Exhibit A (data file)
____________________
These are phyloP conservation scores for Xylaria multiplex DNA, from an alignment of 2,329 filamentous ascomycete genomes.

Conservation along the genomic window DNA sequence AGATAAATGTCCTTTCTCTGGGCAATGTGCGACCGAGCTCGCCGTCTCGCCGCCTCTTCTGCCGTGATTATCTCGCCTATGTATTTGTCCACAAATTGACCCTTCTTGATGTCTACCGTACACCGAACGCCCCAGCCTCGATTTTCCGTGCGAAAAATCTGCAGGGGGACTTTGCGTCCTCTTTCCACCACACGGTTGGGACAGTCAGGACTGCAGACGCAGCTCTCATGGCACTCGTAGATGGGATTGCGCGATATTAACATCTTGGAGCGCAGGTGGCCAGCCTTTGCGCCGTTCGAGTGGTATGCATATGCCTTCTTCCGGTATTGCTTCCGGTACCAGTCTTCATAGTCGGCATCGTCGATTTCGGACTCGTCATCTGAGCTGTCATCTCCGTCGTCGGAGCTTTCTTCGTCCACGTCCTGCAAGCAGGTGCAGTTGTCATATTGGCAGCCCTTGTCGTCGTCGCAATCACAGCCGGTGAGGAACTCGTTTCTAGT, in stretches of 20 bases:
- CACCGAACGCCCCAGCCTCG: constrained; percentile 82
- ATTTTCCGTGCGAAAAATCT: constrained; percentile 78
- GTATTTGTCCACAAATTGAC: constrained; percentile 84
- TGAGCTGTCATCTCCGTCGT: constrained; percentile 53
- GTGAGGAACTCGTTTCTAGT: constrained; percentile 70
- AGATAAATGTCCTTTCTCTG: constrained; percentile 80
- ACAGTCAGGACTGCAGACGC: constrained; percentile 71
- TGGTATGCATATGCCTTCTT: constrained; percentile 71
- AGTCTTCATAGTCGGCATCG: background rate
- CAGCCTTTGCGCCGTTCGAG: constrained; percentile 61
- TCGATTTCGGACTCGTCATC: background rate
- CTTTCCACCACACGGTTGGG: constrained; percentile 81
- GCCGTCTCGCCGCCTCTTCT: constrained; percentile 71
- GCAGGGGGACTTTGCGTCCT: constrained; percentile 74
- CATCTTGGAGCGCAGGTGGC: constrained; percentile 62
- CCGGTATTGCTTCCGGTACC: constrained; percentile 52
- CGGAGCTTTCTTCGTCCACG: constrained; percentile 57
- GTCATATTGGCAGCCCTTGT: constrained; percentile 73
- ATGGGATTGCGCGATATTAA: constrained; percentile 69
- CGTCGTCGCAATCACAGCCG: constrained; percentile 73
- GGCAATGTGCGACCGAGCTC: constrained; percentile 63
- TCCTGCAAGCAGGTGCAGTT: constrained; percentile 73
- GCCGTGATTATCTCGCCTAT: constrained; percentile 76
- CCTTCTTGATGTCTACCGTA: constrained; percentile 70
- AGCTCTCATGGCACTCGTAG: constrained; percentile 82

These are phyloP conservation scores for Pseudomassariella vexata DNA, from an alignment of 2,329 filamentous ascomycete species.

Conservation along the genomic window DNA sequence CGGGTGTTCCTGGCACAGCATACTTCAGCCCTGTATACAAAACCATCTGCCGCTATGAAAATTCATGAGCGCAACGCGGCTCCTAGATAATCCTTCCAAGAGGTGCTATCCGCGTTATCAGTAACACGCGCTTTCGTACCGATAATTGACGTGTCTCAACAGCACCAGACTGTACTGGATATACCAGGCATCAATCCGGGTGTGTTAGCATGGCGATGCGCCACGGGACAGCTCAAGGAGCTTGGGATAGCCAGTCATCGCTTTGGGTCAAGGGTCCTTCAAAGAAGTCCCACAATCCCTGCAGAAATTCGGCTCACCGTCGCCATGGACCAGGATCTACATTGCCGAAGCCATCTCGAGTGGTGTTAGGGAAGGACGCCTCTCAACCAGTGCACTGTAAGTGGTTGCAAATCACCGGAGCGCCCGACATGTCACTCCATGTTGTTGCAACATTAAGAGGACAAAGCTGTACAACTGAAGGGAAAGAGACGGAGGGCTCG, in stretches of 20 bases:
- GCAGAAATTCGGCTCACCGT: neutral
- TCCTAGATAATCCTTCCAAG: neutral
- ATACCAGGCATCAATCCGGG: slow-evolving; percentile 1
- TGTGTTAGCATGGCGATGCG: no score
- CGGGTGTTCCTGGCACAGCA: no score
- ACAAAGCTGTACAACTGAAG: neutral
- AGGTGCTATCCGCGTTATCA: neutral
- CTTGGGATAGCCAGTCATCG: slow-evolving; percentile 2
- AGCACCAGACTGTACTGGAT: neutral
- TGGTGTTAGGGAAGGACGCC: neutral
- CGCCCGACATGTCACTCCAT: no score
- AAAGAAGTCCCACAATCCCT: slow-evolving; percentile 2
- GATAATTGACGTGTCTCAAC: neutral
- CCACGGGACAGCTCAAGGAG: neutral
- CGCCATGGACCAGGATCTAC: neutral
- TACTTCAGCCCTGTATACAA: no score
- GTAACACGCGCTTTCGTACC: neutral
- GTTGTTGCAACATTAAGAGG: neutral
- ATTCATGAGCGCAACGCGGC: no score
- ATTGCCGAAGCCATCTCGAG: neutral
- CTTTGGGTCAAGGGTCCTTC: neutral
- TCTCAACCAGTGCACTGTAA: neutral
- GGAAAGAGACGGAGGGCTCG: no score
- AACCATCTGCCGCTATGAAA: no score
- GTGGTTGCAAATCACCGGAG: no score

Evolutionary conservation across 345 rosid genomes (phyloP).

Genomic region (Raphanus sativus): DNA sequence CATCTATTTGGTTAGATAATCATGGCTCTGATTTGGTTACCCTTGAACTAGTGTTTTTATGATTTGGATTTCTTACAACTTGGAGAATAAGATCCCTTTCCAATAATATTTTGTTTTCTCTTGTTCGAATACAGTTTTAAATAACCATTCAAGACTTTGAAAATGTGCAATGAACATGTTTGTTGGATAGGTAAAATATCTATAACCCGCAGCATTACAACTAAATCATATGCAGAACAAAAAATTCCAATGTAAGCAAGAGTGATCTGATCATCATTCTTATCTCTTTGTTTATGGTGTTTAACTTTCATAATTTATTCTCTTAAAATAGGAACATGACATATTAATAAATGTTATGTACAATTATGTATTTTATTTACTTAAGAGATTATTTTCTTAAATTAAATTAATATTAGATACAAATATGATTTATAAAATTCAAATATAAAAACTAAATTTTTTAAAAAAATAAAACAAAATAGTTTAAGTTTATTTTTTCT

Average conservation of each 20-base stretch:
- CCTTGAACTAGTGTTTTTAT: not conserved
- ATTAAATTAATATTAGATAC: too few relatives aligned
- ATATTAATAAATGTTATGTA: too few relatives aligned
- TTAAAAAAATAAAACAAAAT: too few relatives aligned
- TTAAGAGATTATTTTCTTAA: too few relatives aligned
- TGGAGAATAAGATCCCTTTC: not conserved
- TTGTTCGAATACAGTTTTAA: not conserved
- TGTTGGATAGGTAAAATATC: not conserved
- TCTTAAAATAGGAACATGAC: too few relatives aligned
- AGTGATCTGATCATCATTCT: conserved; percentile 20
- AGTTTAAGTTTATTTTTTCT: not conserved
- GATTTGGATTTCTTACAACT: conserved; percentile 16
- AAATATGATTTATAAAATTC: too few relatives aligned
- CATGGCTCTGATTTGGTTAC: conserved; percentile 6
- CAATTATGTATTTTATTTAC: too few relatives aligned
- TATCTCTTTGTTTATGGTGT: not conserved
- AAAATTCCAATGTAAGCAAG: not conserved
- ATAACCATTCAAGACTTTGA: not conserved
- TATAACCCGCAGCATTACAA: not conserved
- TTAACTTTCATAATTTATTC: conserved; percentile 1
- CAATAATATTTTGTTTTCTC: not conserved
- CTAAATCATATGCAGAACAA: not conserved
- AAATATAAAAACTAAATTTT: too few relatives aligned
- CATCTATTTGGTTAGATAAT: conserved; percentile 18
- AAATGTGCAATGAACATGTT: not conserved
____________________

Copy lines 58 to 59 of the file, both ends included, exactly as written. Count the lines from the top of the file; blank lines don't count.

- CCTTGAACTAGTGTTTTTAT: not conserved
- ATTAAATTAATATTAGATAC: too few relatives aligned